Hereby, therefore, it is confirmed unto us so to be. And, indeed, if every state of the church be founded in an especial work of God, and his rest thereon and complacency therein, as a pledge or testimony of giving his church rest in himself, as elsewhere shall be fully confirmed, a sabbatical rest must be necessary unto the church in every state and condition. And although absolutely another day might have been fixed on under the new testament, and not one in a hebdomadal revolution, because its peculiar works were not precisely finished in six days, yet that season being before fixed and determined by the law of creation, no innovation nor alteration would be allowed therein. 40. There is yet remaining that which is principally to be pleaded in this cause, and which of itself is sufficient to bear the weight of the whole.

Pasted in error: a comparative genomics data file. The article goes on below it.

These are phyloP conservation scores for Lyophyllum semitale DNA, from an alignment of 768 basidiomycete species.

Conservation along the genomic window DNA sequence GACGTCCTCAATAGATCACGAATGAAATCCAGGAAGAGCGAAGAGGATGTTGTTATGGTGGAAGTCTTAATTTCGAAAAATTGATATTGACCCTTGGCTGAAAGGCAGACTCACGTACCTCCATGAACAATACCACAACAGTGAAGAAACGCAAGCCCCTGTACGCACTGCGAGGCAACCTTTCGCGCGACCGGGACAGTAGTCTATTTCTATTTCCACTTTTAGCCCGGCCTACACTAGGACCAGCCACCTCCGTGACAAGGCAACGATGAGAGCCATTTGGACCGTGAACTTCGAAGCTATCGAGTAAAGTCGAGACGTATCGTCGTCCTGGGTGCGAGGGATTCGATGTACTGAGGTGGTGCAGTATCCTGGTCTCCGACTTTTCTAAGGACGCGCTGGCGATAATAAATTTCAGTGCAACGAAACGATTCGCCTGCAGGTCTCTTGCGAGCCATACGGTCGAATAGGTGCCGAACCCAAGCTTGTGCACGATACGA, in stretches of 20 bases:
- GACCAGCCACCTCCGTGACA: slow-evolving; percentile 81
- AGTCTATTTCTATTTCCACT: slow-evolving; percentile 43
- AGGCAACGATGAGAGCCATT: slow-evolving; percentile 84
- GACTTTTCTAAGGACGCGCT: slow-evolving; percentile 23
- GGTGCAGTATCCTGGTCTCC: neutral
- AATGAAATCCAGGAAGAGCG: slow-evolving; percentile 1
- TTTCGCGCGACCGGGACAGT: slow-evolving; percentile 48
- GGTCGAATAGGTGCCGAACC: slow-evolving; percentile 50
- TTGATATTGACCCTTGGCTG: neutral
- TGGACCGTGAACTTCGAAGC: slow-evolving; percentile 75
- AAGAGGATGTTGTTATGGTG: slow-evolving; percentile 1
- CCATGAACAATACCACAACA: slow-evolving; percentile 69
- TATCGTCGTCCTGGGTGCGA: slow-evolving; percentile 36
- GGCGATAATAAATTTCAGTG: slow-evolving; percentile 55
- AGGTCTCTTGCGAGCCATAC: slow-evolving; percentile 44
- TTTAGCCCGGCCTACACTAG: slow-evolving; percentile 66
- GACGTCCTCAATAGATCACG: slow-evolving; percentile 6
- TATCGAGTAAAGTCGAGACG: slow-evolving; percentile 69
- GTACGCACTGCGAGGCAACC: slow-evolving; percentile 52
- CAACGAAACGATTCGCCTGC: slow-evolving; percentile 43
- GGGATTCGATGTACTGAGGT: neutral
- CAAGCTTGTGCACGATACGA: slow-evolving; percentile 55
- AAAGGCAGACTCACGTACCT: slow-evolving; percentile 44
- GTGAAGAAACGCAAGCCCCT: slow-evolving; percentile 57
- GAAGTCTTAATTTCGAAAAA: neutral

Now, this is the place which the command for the observation of a Sabbath unto God holds in the decalogue. Concerning this we have no more to inquire, but whether it have obtained a station therein in its own right, or were on some other occasion advanced to that privilege: for if it be free of that society in its own right, or on the account of its origin and birth, the morality of it can never be impeached; if it had only an occasional interest therein, and held it by a lease of time, it may ere this be long since disseized of it Now, we do not yet dispute whether the seventh day precisely be ordained in the fourth commandment, and do take up the whole nature of it, as the only subject of it, and only required in it. Only, I take it for granted that the observation of one day in seven is required in the command; which is so, because the seventh day, or a seventh day in a septenary revolution, is expressly commanded. 41. It is, indeed, by many pretended that the command firstly and directly respects the seventh day precisely, and one day in seven no otherwise than as it necessarily follows thereon; for where the seventh day is required, one in seven is so consequentially. And they who thus pretend have a double design, the one absolutely contradictory to the other: for those do so who from thence conclude that the seventh day precisely comprising the whole nature of the Sabbath, that day is indispensably and everlastingly to be observed; and those do so who, with equal confidence, draw their conclusion to the utter abolition of the whole Sabbath and the law of it, in the taking away of the seventh day itself. Such different apprehensions have men of the use and improvement that may be made of the same principles and concessions. For those of the latter sort hope that if they can prove the observation of the seventh day precisely , and not one of seven but only consequentially, to be the whole of what is intended in the fourth commandment, by virtue of the apostle’s rule, Colossians 2:16 (to which purpose he often elsewhere expresses himself), they shall be able to prove that it is utterly abolished. Those of the other sort suppose that, if they can make this to be the sense of the commandment, they shall prevail to fix a perpetual obligation on all men from thence unto the observation of the seventh day precisely, although the words of the apostle seem to lie expressly against it. 42. But the supposition itself that both parties proceed upon is not only uncertain, but certainly false; for the very order of nature itself disposes these things into that series and mutual respect which can never be interrupted. The command is about the separation of time unto the service of God. This he tacitly grants, nor will deny, if he be pressed, who contends for the seventh day. Here, therefore, it is natural and necessary that time be indefinitely considered and required, antecedently unto the designation and limitation of the portion of time that is required. This the order of nature requires; for if it be time indefinitely that is limited in the command unto the seventh day, time indefinitely is the first object of that limitation. And the case is the same with reference unto one day in seven.